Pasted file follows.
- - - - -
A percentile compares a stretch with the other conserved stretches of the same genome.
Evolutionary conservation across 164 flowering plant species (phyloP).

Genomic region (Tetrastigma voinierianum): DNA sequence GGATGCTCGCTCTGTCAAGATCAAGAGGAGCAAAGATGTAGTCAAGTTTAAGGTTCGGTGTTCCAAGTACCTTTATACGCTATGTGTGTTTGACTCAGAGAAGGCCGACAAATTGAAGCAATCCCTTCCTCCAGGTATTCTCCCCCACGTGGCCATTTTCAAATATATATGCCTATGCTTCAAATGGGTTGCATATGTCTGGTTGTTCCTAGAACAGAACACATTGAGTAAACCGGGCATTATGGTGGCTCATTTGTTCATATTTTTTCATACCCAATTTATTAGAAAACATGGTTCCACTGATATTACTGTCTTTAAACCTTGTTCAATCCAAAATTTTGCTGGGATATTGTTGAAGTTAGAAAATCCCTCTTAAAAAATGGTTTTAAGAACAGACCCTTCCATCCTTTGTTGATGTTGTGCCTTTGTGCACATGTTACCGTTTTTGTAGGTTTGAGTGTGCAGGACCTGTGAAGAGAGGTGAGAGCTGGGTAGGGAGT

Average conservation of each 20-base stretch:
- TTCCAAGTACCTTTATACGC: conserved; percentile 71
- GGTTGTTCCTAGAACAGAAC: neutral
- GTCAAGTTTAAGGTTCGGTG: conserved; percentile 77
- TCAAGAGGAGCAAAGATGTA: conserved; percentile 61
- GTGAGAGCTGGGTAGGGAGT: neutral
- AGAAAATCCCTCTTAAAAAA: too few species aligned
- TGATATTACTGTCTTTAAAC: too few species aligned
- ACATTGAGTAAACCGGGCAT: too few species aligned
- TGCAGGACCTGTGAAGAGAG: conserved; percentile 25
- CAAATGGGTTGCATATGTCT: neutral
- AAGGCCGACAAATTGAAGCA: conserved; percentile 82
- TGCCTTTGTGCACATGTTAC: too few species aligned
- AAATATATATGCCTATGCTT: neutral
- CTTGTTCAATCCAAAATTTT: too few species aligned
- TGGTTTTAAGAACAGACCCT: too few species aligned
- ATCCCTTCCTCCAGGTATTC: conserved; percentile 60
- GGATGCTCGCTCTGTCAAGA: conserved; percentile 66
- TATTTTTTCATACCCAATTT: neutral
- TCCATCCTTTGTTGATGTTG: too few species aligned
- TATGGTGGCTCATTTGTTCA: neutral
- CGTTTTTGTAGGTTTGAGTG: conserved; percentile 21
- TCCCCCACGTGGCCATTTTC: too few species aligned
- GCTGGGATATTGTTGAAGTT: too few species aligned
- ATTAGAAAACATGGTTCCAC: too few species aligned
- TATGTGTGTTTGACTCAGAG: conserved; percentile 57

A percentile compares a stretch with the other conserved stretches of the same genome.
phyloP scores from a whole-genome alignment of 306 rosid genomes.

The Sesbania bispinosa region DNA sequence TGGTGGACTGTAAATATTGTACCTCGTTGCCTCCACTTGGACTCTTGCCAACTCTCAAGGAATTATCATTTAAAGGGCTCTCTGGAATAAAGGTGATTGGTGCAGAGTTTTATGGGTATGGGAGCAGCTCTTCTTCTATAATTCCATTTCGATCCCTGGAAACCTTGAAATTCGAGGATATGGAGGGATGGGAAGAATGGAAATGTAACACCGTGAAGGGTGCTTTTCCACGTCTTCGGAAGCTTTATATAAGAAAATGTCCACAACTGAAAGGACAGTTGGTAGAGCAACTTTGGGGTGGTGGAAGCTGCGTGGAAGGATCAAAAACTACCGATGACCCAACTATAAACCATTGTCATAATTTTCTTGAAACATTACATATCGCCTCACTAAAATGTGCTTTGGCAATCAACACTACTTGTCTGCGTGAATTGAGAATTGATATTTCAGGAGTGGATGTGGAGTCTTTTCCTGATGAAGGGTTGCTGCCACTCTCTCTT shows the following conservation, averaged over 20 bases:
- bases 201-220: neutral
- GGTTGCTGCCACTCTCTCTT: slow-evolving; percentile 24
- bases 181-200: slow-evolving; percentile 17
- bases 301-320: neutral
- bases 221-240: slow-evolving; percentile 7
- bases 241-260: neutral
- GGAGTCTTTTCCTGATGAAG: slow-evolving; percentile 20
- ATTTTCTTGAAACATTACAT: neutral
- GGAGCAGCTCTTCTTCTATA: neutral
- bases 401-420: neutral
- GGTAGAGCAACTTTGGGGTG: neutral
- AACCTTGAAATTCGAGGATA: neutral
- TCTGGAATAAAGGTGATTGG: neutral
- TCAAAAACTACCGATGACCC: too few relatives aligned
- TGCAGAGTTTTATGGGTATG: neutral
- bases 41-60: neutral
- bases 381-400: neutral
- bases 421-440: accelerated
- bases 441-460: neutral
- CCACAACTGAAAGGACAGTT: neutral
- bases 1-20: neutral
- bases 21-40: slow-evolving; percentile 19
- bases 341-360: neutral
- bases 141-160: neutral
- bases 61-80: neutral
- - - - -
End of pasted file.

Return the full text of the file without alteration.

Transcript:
A percentile compares a stretch with the other conserved stretches of the same genome.
Evolutionary conservation across 164 flowering plant species (phyloP).

Genomic region (Tetrastigma voinierianum): DNA sequence GGATGCTCGCTCTGTCAAGATCAAGAGGAGCAAAGATGTAGTCAAGTTTAAGGTTCGGTGTTCCAAGTACCTTTATACGCTATGTGTGTTTGACTCAGAGAAGGCCGACAAATTGAAGCAATCCCTTCCTCCAGGTATTCTCCCCCACGTGGCCATTTTCAAATATATATGCCTATGCTTCAAATGGGTTGCATATGTCTGGTTGTTCCTAGAACAGAACACATTGAGTAAACCGGGCATTATGGTGGCTCATTTGTTCATATTTTTTCATACCCAATTTATTAGAAAACATGGTTCCACTGATATTACTGTCTTTAAACCTTGTTCAATCCAAAATTTTGCTGGGATATTGTTGAAGTTAGAAAATCCCTCTTAAAAAATGGTTTTAAGAACAGACCCTTCCATCCTTTGTTGATGTTGTGCCTTTGTGCACATGTTACCGTTTTTGTAGGTTTGAGTGTGCAGGACCTGTGAAGAGAGGTGAGAGCTGGGTAGGGAGT

Average conservation of each 20-base stretch:
- TTCCAAGTACCTTTATACGC: conserved; percentile 71
- GGTTGTTCCTAGAACAGAAC: neutral
- GTCAAGTTTAAGGTTCGGTG: conserved; percentile 77
- TCAAGAGGAGCAAAGATGTA: conserved; percentile 61
- GTGAGAGCTGGGTAGGGAGT: neutral
- AGAAAATCCCTCTTAAAAAA: too few species aligned
- TGATATTACTGTCTTTAAAC: too few species aligned
- ACATTGAGTAAACCGGGCAT: too few species aligned
- TGCAGGACCTGTGAAGAGAG: conserved; percentile 25
- CAAATGGGTTGCATATGTCT: neutral
- AAGGCCGACAAATTGAAGCA: conserved; percentile 82
- TGCCTTTGTGCACATGTTAC: too few species aligned
- AAATATATATGCCTATGCTT: neutral
- CTTGTTCAATCCAAAATTTT: too few species aligned
- TGGTTTTAAGAACAGACCCT: too few species aligned
- ATCCCTTCCTCCAGGTATTC: conserved; percentile 60
- GGATGCTCGCTCTGTCAAGA: conserved; percentile 66
- TATTTTTTCATACCCAATTT: neutral
- TCCATCCTTTGTTGATGTTG: too few species aligned
- TATGGTGGCTCATTTGTTCA: neutral
- CGTTTTTGTAGGTTTGAGTG: conserved; percentile 21
- TCCCCCACGTGGCCATTTTC: too few species aligned
- GCTGGGATATTGTTGAAGTT: too few species aligned
- ATTAGAAAACATGGTTCCAC: too few species aligned
- TATGTGTGTTTGACTCAGAG: conserved; percentile 57

A percentile compares a stretch with the other conserved stretches of the same genome.
phyloP scores from a whole-genome alignment of 306 rosid genomes.

The Sesbania bispinosa region DNA sequence TGGTGGACTGTAAATATTGTACCTCGTTGCCTCCACTTGGACTCTTGCCAACTCTCAAGGAATTATCATTTAAAGGGCTCTCTGGAATAAAGGTGATTGGTGCAGAGTTTTATGGGTATGGGAGCAGCTCTTCTTCTATAATTCCATTTCGATCCCTGGAAACCTTGAAATTCGAGGATATGGAGGGATGGGAAGAATGGAAATGTAACACCGTGAAGGGTGCTTTTCCACGTCTTCGGAAGCTTTATATAAGAAAATGTCCACAACTGAAAGGACAGTTGGTAGAGCAACTTTGGGGTGGTGGAAGCTGCGTGGAAGGATCAAAAACTACCGATGACCCAACTATAAACCATTGTCATAATTTTCTTGAAACATTACATATCGCCTCACTAAAATGTGCTTTGGCAATCAACACTACTTGTCTGCGTGAATTGAGAATTGATATTTCAGGAGTGGATGTGGAGTCTTTTCCTGATGAAGGGTTGCTGCCACTCTCTCTT shows the following conservation, averaged over 20 bases:
- bases 201-220: neutral
- GGTTGCTGCCACTCTCTCTT: slow-evolving; percentile 24
- bases 181-200: slow-evolving; percentile 17
- bases 301-320: neutral
- bases 221-240: slow-evolving; percentile 7
- bases 241-260: neutral
- GGAGTCTTTTCCTGATGAAG: slow-evolving; percentile 20
- ATTTTCTTGAAACATTACAT: neutral
- GGAGCAGCTCTTCTTCTATA: neutral
- bases 401-420: neutral
- GGTAGAGCAACTTTGGGGTG: neutral
- AACCTTGAAATTCGAGGATA: neutral
- TCTGGAATAAAGGTGATTGG: neutral
- TCAAAAACTACCGATGACCC: too few relatives aligned
- TGCAGAGTTTTATGGGTATG: neutral
- bases 41-60: neutral
- bases 381-400: neutral
- bases 421-440: accelerated
- bases 441-460: neutral
- CCACAACTGAAAGGACAGTT: neutral
- bases 1-20: neutral
- bases 21-40: slow-evolving; percentile 19
- bases 341-360: neutral
- bases 141-160: neutral
- bases 61-80: neutral